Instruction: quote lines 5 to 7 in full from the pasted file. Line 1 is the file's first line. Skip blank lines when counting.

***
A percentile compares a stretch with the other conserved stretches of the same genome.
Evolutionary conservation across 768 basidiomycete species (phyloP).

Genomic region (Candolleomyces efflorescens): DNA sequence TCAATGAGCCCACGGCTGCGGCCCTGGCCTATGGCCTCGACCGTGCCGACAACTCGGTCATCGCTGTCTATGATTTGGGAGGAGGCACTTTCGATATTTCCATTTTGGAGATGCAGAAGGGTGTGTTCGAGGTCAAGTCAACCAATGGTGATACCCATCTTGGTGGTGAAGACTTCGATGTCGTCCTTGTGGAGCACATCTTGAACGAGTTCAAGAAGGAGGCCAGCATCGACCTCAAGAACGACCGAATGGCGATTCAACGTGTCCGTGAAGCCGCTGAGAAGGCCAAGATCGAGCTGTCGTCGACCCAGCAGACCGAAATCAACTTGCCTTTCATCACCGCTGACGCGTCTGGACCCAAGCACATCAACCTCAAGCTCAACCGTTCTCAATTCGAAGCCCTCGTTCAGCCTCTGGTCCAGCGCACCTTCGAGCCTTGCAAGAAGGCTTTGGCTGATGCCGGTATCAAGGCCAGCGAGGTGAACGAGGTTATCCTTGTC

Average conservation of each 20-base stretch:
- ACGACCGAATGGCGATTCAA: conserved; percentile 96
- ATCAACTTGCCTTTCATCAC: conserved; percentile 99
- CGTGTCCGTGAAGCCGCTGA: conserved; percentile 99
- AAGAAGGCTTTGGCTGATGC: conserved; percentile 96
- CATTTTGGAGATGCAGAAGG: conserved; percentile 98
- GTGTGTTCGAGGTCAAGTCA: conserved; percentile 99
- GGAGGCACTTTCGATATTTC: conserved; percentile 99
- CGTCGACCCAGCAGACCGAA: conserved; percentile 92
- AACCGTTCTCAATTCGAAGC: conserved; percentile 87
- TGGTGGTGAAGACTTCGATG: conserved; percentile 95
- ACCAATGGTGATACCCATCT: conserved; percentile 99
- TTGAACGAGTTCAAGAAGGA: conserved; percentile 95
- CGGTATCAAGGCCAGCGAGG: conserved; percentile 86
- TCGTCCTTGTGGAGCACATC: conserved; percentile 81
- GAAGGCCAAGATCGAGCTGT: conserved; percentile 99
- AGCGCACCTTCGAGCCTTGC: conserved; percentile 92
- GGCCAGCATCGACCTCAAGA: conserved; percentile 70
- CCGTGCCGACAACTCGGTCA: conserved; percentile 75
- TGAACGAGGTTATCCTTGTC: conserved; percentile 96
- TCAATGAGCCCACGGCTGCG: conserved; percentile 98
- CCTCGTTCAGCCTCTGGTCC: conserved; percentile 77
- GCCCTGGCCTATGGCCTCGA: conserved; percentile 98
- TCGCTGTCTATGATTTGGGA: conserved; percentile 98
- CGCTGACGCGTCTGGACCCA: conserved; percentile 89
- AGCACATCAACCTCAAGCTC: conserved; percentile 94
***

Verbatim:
- ACGACCGAATGGCGATTCAA: conserved; percentile 96
- ATCAACTTGCCTTTCATCAC: conserved; percentile 99
- CGTGTCCGTGAAGCCGCTGA: conserved; percentile 99